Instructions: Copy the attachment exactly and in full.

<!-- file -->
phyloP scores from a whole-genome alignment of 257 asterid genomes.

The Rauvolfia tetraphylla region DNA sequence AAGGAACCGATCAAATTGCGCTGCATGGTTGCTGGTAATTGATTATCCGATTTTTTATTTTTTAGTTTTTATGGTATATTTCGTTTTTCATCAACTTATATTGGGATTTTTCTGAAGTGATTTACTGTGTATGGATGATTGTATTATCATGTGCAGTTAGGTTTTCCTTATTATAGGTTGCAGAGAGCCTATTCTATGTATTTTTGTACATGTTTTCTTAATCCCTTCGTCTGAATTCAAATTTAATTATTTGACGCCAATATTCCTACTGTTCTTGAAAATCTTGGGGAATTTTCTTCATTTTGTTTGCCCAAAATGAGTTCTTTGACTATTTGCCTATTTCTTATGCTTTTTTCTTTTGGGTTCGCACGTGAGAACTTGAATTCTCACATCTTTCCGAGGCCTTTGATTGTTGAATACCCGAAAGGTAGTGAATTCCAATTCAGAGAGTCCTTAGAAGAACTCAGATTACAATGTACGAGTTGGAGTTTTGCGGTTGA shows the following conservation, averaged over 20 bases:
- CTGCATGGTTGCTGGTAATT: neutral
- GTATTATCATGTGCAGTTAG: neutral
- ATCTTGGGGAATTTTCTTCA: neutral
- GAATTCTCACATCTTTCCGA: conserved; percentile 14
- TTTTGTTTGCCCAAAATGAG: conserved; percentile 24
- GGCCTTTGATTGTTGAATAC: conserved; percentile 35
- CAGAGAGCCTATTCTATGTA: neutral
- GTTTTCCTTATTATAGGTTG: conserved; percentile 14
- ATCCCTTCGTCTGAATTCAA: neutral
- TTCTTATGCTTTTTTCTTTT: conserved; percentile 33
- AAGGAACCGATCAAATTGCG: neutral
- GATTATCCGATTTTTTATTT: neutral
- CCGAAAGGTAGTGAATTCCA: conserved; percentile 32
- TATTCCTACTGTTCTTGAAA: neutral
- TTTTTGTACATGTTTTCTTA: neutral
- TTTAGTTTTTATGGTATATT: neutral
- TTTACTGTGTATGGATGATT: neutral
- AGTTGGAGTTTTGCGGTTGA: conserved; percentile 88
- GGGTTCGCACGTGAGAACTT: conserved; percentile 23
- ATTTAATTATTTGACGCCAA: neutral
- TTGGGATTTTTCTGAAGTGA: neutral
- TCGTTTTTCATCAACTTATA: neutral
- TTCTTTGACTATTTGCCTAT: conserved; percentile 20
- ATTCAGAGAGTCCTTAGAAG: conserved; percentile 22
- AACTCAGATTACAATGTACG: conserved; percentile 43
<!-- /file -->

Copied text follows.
phyloP scores from a whole-genome alignment of 257 asterid genomes.

The Rauvolfia tetraphylla region DNA sequence AAGGAACCGATCAAATTGCGCTGCATGGTTGCTGGTAATTGATTATCCGATTTTTTATTTTTTAGTTTTTATGGTATATTTCGTTTTTCATCAACTTATATTGGGATTTTTCTGAAGTGATTTACTGTGTATGGATGATTGTATTATCATGTGCAGTTAGGTTTTCCTTATTATAGGTTGCAGAGAGCCTATTCTATGTATTTTTGTACATGTTTTCTTAATCCCTTCGTCTGAATTCAAATTTAATTATTTGACGCCAATATTCCTACTGTTCTTGAAAATCTTGGGGAATTTTCTTCATTTTGTTTGCCCAAAATGAGTTCTTTGACTATTTGCCTATTTCTTATGCTTTTTTCTTTTGGGTTCGCACGTGAGAACTTGAATTCTCACATCTTTCCGAGGCCTTTGATTGTTGAATACCCGAAAGGTAGTGAATTCCAATTCAGAGAGTCCTTAGAAGAACTCAGATTACAATGTACGAGTTGGAGTTTTGCGGTTGA shows the following conservation, averaged over 20 bases:
- CTGCATGGTTGCTGGTAATT: neutral
- GTATTATCATGTGCAGTTAG: neutral
- ATCTTGGGGAATTTTCTTCA: neutral
- GAATTCTCACATCTTTCCGA: conserved; percentile 14
- TTTTGTTTGCCCAAAATGAG: conserved; percentile 24
- GGCCTTTGATTGTTGAATAC: conserved; percentile 35
- CAGAGAGCCTATTCTATGTA: neutral
- GTTTTCCTTATTATAGGTTG: conserved; percentile 14
- ATCCCTTCGTCTGAATTCAA: neutral
- TTCTTATGCTTTTTTCTTTT: conserved; percentile 33
- AAGGAACCGATCAAATTGCG: neutral
- GATTATCCGATTTTTTATTT: neutral
- CCGAAAGGTAGTGAATTCCA: conserved; percentile 32
- TATTCCTACTGTTCTTGAAA: neutral
- TTTTTGTACATGTTTTCTTA: neutral
- TTTAGTTTTTATGGTATATT: neutral
- TTTACTGTGTATGGATGATT: neutral
- AGTTGGAGTTTTGCGGTTGA: conserved; percentile 88
- GGGTTCGCACGTGAGAACTT: conserved; percentile 23
- ATTTAATTATTTGACGCCAA: neutral
- TTGGGATTTTTCTGAAGTGA: neutral
- TCGTTTTTCATCAACTTATA: neutral
- TTCTTTGACTATTTGCCTAT: conserved; percentile 20
- ATTCAGAGAGTCCTTAGAAG: conserved; percentile 22
- AACTCAGATTACAATGTACG: conserved; percentile 43